them where the cattle supplies were located. He and his partner Andy
Anderson designed more efficient plants and they changed the industry. His
philosophy of managing margins also was simple. He ran the chain as fast as
possible and bought as many cattle as he possibly could squeeze through the
processing plants and hoped he could make a profit. He knew his production
cost were many dollars lower than the competition so in bad times, he lost
less than the competition, and in good times made more. When his competitors
pulled out of the cash markets because futures were down the limit, he kept
buying [but of course, at lower prices].
Today's beef processors have changed. Excess processing
capacities were pared back during the past few years and short cattle
supplies proved some plants were unneeded. Those plant closures have left
the industry with less competition and the beef companies today hold the
keys to the processing portals and carefully manage the slaughter levels to
assure a margin. Any analysis of the returns of the beef dollar allocated to
the live sector vs. the processing and retail sectors would confirm the fact
of a decline in the live sectors share of the pie.
Cattle feeders and stocker operators hope to incorporate
the same control over margins in those sectors as we have seen in the
processing industry. Increased cattle numbers should translate into more
opportunities in the stocker and feeder sectors with the cow operators
squeezed at the end of the line. Breeders have had a long period of high
prices and generous margins. In the long run pushing all the price
concessions back on the breeder will dry up the source of a vibrant
industry. There must be a price point for breeders that allows a margin
otherwise this will be a short lived cycle of herd rebuilding.
NOTE TO READERS
Sections of the newsletter are redesigned with hyperlinks
to the appropriate source pages. The hyperlinks are in light blue within the
FURTHER NOTES AND EXPLANATIONS OF BREAKEVEN/CLOSE
Regional differences in grain and cattle basises create a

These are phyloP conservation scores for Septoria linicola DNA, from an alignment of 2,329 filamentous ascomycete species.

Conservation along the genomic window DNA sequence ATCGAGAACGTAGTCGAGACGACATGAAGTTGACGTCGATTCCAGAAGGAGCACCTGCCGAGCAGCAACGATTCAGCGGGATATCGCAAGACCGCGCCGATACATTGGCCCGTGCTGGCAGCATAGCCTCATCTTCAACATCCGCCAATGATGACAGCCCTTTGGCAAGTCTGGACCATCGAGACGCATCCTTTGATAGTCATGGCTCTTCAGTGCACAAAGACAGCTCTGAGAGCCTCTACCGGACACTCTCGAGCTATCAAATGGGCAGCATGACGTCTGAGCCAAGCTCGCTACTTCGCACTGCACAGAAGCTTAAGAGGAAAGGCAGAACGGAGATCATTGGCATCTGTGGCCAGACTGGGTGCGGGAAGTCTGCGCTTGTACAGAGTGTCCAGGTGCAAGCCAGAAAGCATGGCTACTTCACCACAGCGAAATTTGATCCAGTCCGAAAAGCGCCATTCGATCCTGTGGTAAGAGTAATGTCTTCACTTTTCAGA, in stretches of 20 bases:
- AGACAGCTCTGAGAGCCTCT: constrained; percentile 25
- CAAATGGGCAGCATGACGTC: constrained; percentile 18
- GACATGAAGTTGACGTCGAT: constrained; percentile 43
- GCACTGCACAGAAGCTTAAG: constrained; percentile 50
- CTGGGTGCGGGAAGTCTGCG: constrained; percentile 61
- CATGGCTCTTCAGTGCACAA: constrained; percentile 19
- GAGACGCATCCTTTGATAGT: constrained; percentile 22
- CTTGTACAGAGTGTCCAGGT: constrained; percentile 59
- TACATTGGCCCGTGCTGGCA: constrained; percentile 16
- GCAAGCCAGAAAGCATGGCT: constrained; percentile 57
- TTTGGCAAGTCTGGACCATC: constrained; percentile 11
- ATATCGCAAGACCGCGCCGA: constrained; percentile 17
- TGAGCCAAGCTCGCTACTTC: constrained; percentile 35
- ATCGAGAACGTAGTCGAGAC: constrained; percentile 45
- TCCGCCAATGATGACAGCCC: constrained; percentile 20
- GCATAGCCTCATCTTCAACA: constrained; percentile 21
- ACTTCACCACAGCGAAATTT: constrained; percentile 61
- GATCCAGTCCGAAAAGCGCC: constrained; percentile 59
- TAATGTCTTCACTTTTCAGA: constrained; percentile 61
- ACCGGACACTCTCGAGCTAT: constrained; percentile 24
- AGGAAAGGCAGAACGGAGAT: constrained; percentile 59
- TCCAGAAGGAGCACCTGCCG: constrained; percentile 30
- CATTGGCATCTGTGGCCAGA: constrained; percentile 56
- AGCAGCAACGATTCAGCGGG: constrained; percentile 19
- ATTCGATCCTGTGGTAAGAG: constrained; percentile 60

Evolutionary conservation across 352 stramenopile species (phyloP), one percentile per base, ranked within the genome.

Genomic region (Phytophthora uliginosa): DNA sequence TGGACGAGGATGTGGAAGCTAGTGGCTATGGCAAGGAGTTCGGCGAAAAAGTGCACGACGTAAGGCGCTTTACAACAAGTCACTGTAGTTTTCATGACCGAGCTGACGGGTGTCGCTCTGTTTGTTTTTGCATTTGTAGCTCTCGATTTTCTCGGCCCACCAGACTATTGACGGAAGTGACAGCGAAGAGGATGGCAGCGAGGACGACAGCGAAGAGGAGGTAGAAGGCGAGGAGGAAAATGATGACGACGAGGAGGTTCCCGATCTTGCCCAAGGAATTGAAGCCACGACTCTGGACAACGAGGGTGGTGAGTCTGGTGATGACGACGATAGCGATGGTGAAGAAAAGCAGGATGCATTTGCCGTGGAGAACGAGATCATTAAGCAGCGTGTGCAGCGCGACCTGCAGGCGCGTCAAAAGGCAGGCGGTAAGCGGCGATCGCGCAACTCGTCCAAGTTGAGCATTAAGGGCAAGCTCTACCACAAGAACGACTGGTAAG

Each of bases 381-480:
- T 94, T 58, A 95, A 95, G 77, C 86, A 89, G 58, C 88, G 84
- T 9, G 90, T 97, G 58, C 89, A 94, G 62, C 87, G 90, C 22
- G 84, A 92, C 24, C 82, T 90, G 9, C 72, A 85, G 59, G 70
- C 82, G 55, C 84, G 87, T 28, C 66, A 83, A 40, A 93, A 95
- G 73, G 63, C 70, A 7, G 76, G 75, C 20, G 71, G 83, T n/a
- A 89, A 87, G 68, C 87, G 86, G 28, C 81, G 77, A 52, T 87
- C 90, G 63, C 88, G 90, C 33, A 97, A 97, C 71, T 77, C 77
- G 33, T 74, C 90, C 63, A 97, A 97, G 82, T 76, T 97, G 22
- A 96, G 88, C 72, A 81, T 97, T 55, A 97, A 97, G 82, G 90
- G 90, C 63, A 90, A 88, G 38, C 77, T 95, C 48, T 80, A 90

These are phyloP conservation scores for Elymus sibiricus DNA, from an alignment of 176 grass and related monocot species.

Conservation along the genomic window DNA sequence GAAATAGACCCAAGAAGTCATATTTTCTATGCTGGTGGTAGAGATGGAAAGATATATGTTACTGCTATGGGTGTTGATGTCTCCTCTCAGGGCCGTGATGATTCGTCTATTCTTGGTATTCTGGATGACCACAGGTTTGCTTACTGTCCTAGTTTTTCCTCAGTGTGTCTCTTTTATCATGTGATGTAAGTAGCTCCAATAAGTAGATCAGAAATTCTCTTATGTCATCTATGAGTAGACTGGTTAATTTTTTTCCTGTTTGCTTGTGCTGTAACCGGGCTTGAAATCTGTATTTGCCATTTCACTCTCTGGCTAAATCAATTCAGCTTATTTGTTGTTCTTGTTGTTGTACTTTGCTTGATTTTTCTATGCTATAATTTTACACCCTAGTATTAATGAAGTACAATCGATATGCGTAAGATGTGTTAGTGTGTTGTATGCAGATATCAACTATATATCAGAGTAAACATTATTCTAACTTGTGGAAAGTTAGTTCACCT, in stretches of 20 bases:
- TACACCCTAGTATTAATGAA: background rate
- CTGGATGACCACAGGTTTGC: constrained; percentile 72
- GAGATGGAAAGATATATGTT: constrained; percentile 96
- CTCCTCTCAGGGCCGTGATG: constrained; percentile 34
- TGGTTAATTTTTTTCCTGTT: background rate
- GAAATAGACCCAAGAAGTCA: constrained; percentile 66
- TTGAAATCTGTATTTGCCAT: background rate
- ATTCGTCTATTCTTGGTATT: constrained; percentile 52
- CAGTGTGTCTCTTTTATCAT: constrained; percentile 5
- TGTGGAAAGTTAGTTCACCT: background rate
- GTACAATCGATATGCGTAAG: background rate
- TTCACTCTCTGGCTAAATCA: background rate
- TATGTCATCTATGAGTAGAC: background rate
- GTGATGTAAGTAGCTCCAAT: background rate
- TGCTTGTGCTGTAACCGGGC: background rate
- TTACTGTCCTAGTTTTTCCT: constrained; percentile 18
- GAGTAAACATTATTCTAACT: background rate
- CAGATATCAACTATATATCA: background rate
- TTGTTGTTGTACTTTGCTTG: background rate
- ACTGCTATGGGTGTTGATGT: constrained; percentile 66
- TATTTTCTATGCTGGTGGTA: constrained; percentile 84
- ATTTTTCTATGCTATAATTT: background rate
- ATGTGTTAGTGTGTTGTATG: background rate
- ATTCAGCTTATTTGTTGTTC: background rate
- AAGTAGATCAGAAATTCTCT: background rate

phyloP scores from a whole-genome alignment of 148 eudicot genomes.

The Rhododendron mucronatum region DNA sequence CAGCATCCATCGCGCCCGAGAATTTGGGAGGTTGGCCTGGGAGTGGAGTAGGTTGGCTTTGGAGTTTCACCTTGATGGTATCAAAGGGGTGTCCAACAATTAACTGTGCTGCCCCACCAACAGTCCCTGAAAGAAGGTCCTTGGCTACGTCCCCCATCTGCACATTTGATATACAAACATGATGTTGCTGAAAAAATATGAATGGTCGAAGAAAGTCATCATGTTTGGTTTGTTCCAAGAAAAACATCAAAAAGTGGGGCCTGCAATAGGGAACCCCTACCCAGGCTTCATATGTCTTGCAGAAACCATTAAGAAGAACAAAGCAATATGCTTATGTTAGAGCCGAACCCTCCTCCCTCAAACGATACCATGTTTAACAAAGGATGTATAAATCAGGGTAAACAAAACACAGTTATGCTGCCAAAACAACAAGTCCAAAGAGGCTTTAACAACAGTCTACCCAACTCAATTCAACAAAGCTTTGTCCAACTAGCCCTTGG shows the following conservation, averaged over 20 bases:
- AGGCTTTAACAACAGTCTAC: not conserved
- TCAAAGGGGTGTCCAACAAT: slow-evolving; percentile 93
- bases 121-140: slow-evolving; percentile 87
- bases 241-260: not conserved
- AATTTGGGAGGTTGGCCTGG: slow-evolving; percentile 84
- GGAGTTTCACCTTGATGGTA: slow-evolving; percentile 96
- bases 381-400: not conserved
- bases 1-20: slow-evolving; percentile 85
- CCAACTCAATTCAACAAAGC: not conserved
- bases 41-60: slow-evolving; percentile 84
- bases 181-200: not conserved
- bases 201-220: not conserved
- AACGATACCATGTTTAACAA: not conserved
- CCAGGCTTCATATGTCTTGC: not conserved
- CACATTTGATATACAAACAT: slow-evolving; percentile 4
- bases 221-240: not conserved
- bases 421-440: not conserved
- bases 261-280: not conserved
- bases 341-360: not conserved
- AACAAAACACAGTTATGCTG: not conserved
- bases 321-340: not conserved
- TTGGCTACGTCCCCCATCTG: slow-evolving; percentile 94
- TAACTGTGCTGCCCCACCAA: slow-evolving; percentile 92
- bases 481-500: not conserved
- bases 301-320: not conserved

difficulty in modeling a national composite for current close outs or a
proforma forward look at a breakeven. Readers should consider your own area
for adjustments to these models.
CURRENT BREAKEVEN PROJECTION
The Cattle Report introduces the FEEDER METER. The report
estimates profit or loss for currently purchased feeder steers and projects
a result 150 days out. The chart is interactive and updated every 15
minutes in real time based on changes in futures markets in grain and
cattle. Corn basis information is based on current trade prices adjusted
every two weeks. Feeder prices and fed cattle sales are par the appropriate
|750 # Feeder Steer||1,095.83||146.11
|Cost of Gain 600 pounds||433.60||0.72
|Estimated Interest(Prime + 1%)||29.27||
|Net Profit / Loss||-94.00||-6.96
CURRENT CLOSE OUT
The Cattle Report estimates current profit or loss on
cattle placed on feed 150 days ago. This report generated from industry
averages attempts to simulate a typical close out based on prevailing
purchase prices for a feeder steer 150 days ago. The close out assumes grain
was purchased at market each month. Selling prices and interest rates are
based on prevailing benchmark quoted prices. This chart will change weekly.
|750 # Feeder Steer OKC 150 days ago||1,200.00||160.00
|Cost of Gain 600 pounds||464.64||0.77
|Estimated Interest(Prime + 1%)||26.49||
|Current Texas Panhandle Cash||1,591.65||117.90
|Net Profit / Loss||-99.48||-7.37